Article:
Controversy and the Olympic Games Analytical Essay by Klc

Controversy and the Olympic Games
Exploration of various themes of controversy in the Olympic Games.
# 128010 | 2,172 words | 7 sources | MLA | 2009 | US
Published on Jun 23, 2010 in Sport (Olympics)

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This paper explores various themes of controversy surrounding the Olympic Games, including commercialization, technological performance enhancers, and doping. In the case of commercialization, the paper explains that since modern revival of the Olympics, organizers have found difficulty in collecting necessary funds, making commercialization into one of the most enduring controversies in Olympic history. The paper asserts that the Olympics will never be able to live up to the ideal of its creator, judging from its past record of controversy; it seems as though the possibility of a peaceful, fair and cooperative sporting event has been eclipsed by motivations of money, political agendas, and personal greed. The paper concludes that only if drastic changes are made by the International Olympic Committee, governments, and individuals, will the Olympics ever succeed in one of their primary goals to create a way of life based on the joy of effort, the educational value of good example, and respect for universal fundamental ethical principles.

From the Paper:

"Performance enhancement has also tainted the purity of the Olympic Games. At the 1988 Seoul Olympics, Ben Johnson won the gold medal in world-record time of 9.79 seconds. Two days later, Canadian Olympic officials received a letter from the IOC stating that Johnson had failed his urine test. Later that day, a second test confirmed traces of the banned steroid stanozolol (CBC). According to Richard Pound, head of the World Anti-Doping Agency, "Antidoping is now the most important issue we face" (Saporito). WADA identified record 25 athletes using performance enhancing drugs at the Athens Olympics (Saporito). New substances are being introduced that attempt to give athletes the same edge without being detected."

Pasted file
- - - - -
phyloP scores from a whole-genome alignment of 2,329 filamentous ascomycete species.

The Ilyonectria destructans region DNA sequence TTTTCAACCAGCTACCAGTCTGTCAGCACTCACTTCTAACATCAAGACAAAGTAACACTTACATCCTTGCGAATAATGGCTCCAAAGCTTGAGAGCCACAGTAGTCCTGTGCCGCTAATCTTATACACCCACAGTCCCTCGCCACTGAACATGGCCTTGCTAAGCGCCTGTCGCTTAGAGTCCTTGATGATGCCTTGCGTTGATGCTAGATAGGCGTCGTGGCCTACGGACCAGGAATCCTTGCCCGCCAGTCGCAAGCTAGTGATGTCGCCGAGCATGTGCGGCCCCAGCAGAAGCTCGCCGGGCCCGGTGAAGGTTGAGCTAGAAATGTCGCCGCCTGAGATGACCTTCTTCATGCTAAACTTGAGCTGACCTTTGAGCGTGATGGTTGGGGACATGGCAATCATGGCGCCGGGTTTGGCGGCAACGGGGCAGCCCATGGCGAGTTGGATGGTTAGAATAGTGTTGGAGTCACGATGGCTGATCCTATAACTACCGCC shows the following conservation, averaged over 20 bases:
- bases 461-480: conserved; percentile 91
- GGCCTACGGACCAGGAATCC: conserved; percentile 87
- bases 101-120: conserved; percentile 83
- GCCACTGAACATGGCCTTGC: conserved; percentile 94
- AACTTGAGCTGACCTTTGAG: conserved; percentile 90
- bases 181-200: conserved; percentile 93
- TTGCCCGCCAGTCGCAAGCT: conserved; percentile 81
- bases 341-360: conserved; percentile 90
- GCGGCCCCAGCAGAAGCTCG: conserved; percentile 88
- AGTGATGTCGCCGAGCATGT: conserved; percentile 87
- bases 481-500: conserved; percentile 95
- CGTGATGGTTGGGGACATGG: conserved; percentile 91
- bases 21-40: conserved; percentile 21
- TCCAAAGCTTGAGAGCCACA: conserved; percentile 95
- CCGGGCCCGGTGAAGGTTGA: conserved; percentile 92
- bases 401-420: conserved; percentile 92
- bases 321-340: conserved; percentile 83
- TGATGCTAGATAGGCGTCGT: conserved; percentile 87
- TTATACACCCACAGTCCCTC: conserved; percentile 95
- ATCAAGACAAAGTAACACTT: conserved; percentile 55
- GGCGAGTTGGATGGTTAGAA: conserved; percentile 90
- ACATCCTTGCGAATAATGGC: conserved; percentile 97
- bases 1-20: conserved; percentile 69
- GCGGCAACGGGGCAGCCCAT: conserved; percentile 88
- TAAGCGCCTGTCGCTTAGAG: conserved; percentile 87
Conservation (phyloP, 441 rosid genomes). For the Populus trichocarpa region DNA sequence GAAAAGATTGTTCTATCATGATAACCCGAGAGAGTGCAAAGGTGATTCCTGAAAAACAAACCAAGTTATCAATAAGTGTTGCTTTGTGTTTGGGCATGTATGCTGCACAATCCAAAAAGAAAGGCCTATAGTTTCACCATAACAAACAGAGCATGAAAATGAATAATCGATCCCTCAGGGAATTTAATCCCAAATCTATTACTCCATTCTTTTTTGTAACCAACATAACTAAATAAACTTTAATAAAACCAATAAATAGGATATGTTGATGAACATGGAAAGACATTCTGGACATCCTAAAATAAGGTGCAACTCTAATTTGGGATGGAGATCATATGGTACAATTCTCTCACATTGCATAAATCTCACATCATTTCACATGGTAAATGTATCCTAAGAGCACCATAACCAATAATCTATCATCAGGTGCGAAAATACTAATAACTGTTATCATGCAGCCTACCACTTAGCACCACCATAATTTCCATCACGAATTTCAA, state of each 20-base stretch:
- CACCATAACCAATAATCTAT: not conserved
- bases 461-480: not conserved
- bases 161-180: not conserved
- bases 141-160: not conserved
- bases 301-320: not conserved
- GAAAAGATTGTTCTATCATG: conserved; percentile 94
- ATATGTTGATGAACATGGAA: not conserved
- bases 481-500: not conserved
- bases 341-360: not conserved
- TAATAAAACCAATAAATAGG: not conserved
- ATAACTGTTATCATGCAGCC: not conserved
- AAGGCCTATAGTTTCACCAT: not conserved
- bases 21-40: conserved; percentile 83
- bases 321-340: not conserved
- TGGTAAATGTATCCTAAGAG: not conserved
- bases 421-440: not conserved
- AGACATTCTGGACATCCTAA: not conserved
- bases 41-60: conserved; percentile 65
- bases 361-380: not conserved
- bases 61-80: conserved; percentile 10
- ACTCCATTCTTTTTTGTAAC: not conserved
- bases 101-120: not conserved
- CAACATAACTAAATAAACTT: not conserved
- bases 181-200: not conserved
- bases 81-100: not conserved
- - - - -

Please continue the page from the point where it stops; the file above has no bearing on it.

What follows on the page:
Sample of Sources Used:

  • Barney, Robert Knight, Stephen R. Wenn, and Scott G. Martyn. Selling the Five Rings: the International Olympic Committee and the Rise of Olympic Commercialism. Salt Lake City: University of Utah, 2002. Print.
  • International Olympic Committee. Olympic Charter. Lausanne: International Olympic Committee, 2007. 7 July 2007.
  • Martin, Brian. "Ten Reasons to Oppose All Olympic Games." The Green Left [Melbourne] 22 May 1996: 13.
  • Muller, Norbert. "The Idea of Peace as Coubertin's Vision for the Modern Olympic Movement." Volume 13 Number 1 | The Sport Journal. Web. 1 Apr. 2010. <>.
  • "Olympics | Sports." CBC Archives. CBC/Radio-Canada. Web. 1 Apr. 2010. <>.

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